Samuelson noted several times in his papers a debt to Edwin Bidwell Wilson, an extraordinary mathematician, the only graduate student of Yale’s William Gibbs (the founder of the field of chemical thermodynamics), a professor at MIT from 1907 to 1922, and at Harvard’s School of Public Health during Samuelson’s time at Harvard. Samuelson stated that: “I was perhaps his only disciple: in 1935–1936, Abram Bergson, Sidney Alexander, Joseph Schumpeter and I were the only students in his mathematical economics seminar” (Samuelson 1998: 1376). He added that Wilson “had great contempt for social scientists who aped the more exact sciences in a parrot-like way. I was vaccinated early to understand that economics and physics could share the same formal mathematical theorems…while still not resting on the same empirical foundations and certainties” (ibid.). Wilson, later in 1940, strongly encouraged Samuelson to accept MIT’s offer as an assistant professor rather than remain at Harvard as an instructor. Yet, Samuelson was eclectic: He noted that for intellectual recreation, he often sought to solve problems in thermodynamics, and he kept his eyes open for practical mathematical tools that might be applied in economic theory. Beyond these, he preferred tennis and reading mystery novels as recreation, not mathematical puzzles.

2 Samuelson the Autobiographer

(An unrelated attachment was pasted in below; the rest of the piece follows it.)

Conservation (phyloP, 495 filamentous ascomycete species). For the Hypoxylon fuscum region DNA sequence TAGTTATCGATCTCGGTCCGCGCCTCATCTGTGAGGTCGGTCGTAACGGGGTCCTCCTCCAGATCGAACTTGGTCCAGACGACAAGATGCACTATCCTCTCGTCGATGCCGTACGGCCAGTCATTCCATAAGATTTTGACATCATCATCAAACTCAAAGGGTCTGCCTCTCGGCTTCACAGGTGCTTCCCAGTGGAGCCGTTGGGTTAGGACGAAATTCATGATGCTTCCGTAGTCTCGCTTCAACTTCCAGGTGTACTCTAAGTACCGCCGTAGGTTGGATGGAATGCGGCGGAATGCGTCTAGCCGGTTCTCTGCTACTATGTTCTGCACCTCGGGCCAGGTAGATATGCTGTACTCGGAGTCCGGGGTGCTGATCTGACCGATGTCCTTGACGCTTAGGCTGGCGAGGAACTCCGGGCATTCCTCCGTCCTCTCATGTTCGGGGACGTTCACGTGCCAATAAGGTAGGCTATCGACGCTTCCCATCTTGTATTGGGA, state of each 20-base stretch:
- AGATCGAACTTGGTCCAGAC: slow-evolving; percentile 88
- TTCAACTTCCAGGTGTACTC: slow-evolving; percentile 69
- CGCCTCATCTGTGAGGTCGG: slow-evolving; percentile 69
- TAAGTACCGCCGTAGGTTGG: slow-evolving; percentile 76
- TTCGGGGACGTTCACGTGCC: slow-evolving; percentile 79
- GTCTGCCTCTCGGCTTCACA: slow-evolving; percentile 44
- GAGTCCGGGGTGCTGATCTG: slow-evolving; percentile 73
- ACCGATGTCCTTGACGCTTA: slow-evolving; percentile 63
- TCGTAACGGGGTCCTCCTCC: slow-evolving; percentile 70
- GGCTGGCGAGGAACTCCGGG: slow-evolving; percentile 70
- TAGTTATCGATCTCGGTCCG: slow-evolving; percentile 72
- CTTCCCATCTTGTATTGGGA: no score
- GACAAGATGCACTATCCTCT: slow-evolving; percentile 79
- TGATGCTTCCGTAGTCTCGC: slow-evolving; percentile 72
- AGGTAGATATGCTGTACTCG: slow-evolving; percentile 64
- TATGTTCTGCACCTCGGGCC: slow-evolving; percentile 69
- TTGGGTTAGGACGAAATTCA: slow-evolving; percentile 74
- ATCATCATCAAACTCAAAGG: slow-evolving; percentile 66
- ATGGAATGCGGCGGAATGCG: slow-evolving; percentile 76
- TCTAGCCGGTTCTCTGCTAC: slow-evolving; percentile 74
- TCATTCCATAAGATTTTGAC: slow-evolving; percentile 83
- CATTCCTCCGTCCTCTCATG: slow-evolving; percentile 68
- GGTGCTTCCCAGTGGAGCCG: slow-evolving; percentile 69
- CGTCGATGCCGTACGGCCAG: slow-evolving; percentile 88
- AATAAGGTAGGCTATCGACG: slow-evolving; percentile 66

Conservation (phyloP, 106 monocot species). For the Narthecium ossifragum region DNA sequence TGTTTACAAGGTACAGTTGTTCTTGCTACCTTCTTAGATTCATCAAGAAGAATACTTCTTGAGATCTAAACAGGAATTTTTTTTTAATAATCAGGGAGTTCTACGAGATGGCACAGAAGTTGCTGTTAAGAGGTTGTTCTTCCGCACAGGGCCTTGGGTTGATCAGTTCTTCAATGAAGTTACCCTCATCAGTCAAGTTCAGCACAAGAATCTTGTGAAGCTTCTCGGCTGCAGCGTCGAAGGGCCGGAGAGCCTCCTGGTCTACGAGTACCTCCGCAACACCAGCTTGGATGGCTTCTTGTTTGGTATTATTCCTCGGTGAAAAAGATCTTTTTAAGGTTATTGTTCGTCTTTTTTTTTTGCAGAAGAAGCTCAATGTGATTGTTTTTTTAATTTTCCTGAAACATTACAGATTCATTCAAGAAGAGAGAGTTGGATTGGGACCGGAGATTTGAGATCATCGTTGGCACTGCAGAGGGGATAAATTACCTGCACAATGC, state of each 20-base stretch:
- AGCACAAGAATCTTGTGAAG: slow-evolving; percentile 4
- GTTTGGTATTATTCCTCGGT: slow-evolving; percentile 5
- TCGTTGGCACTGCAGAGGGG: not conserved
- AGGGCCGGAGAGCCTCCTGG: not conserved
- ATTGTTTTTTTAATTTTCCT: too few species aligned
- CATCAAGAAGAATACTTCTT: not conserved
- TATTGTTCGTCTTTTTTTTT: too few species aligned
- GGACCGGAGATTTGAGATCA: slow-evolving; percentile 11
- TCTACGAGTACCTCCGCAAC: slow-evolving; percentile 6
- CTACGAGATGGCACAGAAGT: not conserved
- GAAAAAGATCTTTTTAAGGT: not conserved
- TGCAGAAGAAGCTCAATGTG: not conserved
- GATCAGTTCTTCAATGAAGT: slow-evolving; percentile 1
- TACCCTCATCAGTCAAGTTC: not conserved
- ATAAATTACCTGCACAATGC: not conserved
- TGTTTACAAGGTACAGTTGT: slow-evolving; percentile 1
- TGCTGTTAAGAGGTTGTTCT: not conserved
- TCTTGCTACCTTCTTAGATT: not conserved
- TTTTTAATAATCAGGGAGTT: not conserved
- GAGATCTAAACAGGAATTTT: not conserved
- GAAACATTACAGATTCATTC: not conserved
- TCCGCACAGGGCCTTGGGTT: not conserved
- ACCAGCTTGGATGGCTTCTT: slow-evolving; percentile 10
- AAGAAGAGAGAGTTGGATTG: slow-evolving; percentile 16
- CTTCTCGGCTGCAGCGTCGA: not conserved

Samuelson remarked that he did not “shirk” in his writings from talking about his professional development. His personal reflections are “peppered” through many of his papers, in addition to several autobiographical papers: 1968’s Presidential Address before the World Congress of the International Economic Association, “The Way of an Economist”; 1972’s “Economics in a Golden Age: A Personal Memoir”; 1983’s “My Lifetime Philosophy”; and 1986’s “Economics in My Time.” Kate Crowley, in volume 5 of the Collected Scientific Papers, devotes part VII to Samuelson’s autobiographical writings. Janice Murray, in volume 7, devotes part X—some 250 pages—to similar writings. In these, we learn that Samuelson was born in Gary, Indiana; that between the age of 17 months and 5 1/2 years, he was sent to live half-time with relatives on a farm near Valparaiso, Indiana, that lacked both electricity and indoor plumbing; that his father was a Polish Jewish pharmacist who prospered during the First World War; that his family moved to Miami Beach during the mid-1920s Florida land boom and bust, making a small fortune in real estate “by starting with a large one”; that when the family returned to Chicago he attended Hyde Park High School; and that he was a strong student, graduating at age 16. We also learn how he met and romanced his wife, and we view the multiple intersecting forces (Wilson’s push, Harold Freeman’s pull, and subtle anti-Semitism at Harvard and elsewhere in academia) that affected his 1940 decision to accept a position at MIT. Samuelson withholds few details .